The company will use MicroChai, a gadget-oriented version of HP's clone of Sun Microsystems' Java software, which lets programs written in the Java language run on any computer. For example, Java could let software for paying for a pay-per-view show run on several different set-top boxes. Java is gaining popularity in various consumer gadgets, most notably cell phones. --Stephen Shankland, Special to ZDNet News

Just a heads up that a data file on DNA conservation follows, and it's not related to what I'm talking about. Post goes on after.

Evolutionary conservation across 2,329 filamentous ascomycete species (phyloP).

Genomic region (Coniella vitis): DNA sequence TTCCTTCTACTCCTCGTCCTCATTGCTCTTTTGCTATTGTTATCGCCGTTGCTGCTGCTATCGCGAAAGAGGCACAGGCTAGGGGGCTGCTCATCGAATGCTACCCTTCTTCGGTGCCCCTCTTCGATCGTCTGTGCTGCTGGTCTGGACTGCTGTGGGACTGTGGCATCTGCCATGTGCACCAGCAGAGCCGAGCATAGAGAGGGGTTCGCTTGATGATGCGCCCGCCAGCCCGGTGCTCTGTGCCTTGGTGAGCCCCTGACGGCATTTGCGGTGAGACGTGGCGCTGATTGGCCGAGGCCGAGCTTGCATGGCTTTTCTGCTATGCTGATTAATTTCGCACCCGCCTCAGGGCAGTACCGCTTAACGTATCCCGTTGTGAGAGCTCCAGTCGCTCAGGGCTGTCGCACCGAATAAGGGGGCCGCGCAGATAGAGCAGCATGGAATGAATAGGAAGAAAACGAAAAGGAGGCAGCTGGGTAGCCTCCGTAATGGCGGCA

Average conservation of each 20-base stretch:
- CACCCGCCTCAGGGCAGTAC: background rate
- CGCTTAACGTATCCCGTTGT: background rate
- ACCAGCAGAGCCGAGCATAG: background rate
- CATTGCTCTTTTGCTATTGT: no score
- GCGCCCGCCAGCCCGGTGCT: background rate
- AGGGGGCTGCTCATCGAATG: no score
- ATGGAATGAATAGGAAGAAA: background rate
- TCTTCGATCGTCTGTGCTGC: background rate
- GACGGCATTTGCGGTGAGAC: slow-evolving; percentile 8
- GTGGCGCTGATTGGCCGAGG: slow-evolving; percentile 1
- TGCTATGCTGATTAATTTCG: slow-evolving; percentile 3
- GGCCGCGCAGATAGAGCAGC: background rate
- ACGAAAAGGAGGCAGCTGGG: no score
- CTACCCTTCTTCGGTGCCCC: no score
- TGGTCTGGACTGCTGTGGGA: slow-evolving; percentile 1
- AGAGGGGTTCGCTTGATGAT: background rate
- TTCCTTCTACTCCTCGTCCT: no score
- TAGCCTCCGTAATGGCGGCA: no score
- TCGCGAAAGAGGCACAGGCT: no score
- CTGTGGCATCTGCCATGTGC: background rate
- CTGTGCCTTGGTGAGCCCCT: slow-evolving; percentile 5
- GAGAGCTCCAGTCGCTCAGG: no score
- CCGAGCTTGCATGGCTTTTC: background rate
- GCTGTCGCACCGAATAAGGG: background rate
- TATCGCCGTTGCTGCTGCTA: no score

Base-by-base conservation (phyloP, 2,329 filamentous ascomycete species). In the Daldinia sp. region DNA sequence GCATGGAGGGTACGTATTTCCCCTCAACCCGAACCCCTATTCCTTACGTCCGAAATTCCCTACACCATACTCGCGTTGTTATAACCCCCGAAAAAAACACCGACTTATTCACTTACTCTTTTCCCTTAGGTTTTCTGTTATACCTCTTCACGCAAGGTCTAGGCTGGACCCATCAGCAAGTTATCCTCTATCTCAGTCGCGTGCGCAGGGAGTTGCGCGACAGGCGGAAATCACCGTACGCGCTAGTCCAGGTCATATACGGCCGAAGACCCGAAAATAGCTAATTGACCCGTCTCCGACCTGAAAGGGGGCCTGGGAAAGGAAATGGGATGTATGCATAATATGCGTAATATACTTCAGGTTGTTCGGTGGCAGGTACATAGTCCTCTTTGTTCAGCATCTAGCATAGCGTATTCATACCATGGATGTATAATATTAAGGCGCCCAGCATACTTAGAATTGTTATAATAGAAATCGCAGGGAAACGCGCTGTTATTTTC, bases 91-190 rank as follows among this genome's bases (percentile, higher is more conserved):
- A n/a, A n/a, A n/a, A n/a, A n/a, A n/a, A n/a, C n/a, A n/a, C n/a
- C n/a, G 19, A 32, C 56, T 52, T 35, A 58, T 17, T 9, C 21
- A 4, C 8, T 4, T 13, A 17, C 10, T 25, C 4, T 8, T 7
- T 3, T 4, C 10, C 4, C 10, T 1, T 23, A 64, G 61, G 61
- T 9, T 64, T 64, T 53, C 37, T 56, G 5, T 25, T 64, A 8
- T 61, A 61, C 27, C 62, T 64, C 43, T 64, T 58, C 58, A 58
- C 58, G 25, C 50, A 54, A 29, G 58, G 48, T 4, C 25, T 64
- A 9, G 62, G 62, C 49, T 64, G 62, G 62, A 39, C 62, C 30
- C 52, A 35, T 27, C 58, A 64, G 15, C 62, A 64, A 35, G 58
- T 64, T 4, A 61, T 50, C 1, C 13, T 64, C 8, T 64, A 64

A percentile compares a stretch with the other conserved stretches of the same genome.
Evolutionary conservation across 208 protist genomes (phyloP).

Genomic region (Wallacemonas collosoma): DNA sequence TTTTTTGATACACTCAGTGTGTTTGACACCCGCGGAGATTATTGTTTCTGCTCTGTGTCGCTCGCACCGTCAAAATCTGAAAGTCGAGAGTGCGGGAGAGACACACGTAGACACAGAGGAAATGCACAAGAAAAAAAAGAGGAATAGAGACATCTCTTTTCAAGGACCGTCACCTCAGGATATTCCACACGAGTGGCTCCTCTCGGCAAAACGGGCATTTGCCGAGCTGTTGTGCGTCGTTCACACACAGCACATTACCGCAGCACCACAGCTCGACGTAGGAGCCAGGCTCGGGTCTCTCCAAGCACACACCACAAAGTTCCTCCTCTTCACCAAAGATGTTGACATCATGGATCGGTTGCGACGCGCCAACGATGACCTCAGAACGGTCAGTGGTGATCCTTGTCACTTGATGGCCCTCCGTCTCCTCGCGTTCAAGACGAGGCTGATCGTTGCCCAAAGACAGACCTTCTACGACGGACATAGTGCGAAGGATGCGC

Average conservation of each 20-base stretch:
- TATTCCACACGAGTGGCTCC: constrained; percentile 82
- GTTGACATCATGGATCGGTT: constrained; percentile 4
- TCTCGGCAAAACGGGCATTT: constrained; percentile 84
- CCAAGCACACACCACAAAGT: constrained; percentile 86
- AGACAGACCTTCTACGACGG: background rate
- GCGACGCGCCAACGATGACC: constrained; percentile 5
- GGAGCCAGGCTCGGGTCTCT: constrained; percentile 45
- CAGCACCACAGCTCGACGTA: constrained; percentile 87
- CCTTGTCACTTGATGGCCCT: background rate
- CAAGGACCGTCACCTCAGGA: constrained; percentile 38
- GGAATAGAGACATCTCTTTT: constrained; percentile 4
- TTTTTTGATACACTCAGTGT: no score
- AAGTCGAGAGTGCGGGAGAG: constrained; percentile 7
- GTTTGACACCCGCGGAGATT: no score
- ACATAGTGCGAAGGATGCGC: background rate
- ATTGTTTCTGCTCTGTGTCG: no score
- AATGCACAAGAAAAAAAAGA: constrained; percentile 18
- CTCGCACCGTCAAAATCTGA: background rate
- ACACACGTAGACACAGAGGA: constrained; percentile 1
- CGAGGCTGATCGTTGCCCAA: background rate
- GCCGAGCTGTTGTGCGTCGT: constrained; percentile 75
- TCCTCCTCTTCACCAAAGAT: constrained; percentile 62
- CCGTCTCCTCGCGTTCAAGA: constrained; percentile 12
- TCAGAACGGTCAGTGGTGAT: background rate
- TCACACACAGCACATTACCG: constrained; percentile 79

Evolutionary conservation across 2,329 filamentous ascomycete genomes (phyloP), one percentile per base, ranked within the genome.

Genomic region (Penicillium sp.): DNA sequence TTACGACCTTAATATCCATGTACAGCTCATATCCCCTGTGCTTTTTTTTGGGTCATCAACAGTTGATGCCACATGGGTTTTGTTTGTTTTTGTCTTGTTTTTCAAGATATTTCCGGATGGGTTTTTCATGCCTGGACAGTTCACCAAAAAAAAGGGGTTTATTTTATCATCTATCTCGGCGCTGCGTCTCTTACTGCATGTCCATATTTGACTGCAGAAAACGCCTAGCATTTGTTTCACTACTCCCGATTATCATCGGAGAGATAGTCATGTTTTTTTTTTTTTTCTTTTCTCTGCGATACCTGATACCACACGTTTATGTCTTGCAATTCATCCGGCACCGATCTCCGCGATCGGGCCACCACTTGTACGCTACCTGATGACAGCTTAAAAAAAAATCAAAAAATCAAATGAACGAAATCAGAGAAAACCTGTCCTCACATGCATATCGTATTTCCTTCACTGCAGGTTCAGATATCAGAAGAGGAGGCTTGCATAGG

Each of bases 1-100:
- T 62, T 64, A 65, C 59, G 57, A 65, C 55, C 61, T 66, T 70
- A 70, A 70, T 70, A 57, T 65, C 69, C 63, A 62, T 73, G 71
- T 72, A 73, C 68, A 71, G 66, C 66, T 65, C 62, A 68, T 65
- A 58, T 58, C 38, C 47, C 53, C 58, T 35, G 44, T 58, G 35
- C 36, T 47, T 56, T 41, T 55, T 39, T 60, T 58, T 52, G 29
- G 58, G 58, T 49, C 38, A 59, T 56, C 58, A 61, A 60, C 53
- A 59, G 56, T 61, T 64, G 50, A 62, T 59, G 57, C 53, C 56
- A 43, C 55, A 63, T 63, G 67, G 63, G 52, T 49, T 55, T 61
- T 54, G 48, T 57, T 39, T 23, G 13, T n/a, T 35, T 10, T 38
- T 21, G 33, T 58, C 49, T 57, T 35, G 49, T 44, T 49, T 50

NDS Group, a British digital TV company whose set-top boxes are used by 26 million subscribers, has signed a deal to use Hewlett-Packard's unlicensed version of Java in its set-top boxes, the companies said Monday.